Articles | Volume 15, issue 8
The Cryosphere, 15, 3731–3749, 2021
https://doi.org/10.5194/tc-15-3731-2021
The Cryosphere, 15, 3731–3749, 2021
https://doi.org/10.5194/tc-15-3731-2021

Research article 12 Aug 2021

Research article | 12 Aug 2021

Development of a subglacial lake monitored with radio-echo sounding: case study from the eastern Skaftá cauldron in the Vatnajökull ice cap, Iceland

Eyjólfur Magnússon et al.

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Cited articles

Åström, J. A., Riikilä, T. I., Tallinen, T., Zwinger, T., Benn, D., Moore, J. C., and Timonen, J.: A particle based simulation model for glacier dynamics, The Cryosphere, 7, 1591–1602, https://doi.org/10.5194/tc-7-1591-2013, 2013.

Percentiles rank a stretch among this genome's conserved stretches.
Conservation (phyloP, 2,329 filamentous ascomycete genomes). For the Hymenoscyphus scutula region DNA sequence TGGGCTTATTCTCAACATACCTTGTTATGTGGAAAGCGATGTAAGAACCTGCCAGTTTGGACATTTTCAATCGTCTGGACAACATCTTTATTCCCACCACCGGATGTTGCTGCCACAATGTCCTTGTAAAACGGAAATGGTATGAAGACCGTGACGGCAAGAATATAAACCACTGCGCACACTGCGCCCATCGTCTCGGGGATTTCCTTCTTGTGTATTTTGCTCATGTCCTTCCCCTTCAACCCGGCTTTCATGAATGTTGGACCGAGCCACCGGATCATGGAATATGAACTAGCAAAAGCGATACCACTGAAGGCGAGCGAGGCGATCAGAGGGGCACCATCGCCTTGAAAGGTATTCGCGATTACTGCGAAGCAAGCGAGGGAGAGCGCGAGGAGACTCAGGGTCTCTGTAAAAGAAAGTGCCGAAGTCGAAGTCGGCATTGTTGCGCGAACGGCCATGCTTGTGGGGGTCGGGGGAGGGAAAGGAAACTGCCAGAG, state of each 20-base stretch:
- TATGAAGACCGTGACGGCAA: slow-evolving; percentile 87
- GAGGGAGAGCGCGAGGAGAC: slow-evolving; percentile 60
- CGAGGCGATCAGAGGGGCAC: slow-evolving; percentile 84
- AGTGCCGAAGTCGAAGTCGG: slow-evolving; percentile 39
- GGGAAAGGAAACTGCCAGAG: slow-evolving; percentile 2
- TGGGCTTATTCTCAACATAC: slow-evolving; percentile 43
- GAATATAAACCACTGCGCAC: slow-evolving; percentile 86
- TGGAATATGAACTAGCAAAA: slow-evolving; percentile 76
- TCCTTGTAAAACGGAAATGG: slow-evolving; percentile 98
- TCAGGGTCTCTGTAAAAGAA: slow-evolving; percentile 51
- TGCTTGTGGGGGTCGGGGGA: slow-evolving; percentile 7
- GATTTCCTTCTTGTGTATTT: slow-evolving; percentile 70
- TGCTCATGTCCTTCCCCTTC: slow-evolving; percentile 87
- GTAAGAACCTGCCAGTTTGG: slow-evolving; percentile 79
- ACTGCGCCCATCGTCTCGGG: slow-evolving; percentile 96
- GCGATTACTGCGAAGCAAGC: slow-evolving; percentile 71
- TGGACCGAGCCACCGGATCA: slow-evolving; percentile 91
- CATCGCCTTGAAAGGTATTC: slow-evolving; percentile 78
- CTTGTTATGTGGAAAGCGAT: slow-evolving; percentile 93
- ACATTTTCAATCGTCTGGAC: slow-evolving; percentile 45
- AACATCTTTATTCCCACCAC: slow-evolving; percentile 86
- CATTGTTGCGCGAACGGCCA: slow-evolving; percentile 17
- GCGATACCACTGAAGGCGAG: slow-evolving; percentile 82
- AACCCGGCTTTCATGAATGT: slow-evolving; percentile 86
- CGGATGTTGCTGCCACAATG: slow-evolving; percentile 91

Bell, R. E., Studinger, M., Shuman, C. A., Fahnestock, M. A., and Joughin, I.: Large subglacial lakes in East Antarctica at the onset of fast-flowing ice streams, Nature, 445, 904–907, https://doi.org/10.1038/nature05554, 2007. 
Björnsson, H.: The cause of jökulhlaups in the Skaftá river, Vatnajökull, Jökull, 27, 71–78, 1977. 
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Short summary
We present a unique insight into the shape and development of a subglacial lake over a 7-year period, using repeated radar survey. The lake collects geothermal meltwater, which is released in semi-regular floods, often referred to as jökulhlaups. The applicability of our survey approach to monitor the water stored in the lake for a better assessment of the potential hazard of jökulhlaups is demonstrated by comparison with independent measurements of released water volume during two jökulhlaups.